Jul 5 – 10, 2021
Europe/Rome timezone

Eccentric binary black hole surrogate models for the gravitational waveform andremnant properties: comparable mass, nonspinning case

Jul 5, 2021, 5:10 PM
Talk in the parallel session Numerical Relativity and Gravitational Wave Observations Numerical Relativity and Gravitational Wave Observations


Tousif Islam (University of Massachusetts Dartmouth)


We develop new strategies to build numerical relativity surrogate models for eccentric binary black hole systems, which are expected to play an increasingly important role in current and future gravitational-wave detectors. We introduce a new surrogate waveform model, NRSur2dq1Ecc, using 47 non-spinning, equal-mass waveforms with eccentricities up to 0.2 when measured at a reference time of 5500M before merger. This is the first waveform model that is directly trained on eccentric numerical relativity simulations and does not require that the binary circularizes before merger. The model includes the (2,2),(3,2), and (4,4) spin-weighted spherical harmonic modes. We also build a final black hole model,NRSur2dq1EccRemnant, which models the mass, and spin of the remnant black hole. We show that our waveform model can accurately predict numerical relativity waveforms with mismatches≈0.001, while the remnant model can recover the final mass and dimensionless spin with absolute errors smaller than ≈0.0005 and ≈0.002 respectively. We demonstrate that the waveform model can also recover subtle effects like mode-mixing in the ringdown signal without any special ad-hoc modeling steps. Finally, we show that despite being trained only on equal mass binaries, NRSur2dq1Ecc can be reasonably extended up to mass ratio q≈3 with mismatches of 0.01 for eccentricities smaller than ∼0.05 as measured at a reference time of 2000M before merger. The methods developed here should prove useful in the building of future eccentric surrogate models over larger regions of the parameter space.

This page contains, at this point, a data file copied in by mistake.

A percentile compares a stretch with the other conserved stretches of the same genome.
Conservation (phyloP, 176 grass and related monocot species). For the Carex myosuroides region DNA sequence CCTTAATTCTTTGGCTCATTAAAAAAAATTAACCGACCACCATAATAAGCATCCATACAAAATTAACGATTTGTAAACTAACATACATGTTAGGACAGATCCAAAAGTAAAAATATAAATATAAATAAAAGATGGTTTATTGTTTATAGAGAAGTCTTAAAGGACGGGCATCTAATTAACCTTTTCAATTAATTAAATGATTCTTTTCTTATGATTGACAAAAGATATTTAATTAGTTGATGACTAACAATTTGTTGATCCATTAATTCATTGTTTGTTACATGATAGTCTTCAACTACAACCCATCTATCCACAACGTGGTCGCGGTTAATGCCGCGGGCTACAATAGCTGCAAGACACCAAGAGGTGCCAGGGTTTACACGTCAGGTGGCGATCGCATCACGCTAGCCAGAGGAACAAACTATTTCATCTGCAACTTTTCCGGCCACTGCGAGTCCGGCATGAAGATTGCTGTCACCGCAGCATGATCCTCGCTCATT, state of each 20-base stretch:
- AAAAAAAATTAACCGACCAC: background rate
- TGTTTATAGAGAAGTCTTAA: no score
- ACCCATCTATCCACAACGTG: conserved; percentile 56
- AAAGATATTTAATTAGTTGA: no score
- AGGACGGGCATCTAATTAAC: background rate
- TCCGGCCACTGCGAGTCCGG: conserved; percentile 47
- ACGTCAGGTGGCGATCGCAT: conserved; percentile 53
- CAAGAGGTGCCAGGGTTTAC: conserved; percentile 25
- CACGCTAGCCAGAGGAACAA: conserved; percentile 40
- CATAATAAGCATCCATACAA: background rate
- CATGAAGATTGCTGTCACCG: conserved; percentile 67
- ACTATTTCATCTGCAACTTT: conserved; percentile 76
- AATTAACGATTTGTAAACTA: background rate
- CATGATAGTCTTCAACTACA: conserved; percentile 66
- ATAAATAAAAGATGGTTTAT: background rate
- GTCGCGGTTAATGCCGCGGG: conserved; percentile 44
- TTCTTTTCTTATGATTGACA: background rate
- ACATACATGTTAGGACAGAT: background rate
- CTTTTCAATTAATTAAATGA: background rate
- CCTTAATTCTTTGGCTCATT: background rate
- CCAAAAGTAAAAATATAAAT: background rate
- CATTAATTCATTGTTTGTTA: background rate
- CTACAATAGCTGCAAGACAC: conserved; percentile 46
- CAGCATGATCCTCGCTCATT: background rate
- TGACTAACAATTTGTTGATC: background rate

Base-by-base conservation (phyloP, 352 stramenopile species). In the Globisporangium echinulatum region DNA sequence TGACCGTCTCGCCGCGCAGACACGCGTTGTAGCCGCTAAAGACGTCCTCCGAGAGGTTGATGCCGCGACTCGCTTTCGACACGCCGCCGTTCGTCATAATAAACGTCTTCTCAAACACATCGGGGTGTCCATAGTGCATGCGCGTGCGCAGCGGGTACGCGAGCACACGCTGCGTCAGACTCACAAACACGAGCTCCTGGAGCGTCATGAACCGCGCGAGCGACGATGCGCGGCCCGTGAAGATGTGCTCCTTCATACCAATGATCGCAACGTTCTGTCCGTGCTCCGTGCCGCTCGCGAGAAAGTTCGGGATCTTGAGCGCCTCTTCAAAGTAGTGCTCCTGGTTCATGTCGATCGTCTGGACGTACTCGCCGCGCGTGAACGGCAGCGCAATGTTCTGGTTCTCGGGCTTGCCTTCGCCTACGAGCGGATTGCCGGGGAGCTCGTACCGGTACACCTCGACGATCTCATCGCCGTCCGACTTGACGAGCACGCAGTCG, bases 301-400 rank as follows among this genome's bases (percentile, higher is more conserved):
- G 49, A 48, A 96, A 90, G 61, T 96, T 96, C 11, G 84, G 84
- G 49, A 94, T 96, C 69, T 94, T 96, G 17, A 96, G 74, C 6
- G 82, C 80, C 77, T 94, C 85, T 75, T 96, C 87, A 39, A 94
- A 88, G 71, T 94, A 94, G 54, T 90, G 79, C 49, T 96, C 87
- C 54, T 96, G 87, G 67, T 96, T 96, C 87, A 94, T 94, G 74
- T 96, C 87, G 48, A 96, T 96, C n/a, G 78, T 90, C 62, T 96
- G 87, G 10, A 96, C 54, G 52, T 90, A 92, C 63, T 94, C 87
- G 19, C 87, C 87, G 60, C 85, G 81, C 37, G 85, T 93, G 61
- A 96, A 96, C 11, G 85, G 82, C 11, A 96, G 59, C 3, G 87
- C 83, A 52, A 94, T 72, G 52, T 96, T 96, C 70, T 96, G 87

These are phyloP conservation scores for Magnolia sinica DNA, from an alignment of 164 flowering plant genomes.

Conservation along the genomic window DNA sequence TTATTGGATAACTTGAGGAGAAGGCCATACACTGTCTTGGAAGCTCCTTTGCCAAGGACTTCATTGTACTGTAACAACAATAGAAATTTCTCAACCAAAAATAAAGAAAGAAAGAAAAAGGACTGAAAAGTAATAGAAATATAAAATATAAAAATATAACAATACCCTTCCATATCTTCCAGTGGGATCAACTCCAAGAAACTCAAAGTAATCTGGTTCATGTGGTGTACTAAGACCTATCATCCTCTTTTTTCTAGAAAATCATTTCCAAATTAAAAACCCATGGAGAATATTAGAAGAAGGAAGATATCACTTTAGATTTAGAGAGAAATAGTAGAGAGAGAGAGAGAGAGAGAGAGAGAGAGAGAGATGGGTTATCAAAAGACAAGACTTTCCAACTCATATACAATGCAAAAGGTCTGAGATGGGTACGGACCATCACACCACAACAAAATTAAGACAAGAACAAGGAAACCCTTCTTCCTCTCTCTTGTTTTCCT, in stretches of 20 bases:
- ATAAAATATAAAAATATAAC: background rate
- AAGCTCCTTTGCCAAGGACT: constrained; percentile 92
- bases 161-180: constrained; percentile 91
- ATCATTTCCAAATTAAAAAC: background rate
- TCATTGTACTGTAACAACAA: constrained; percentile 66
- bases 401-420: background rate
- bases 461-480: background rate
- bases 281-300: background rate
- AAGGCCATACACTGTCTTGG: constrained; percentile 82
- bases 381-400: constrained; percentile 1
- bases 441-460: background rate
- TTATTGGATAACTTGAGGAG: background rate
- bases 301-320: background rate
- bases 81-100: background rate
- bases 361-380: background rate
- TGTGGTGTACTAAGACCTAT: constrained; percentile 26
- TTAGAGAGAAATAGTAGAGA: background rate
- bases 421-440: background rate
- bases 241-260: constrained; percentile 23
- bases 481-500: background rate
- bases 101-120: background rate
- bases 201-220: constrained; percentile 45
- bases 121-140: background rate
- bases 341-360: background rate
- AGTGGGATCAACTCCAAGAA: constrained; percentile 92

Primary authors

Presentation materials

There are no materials yet.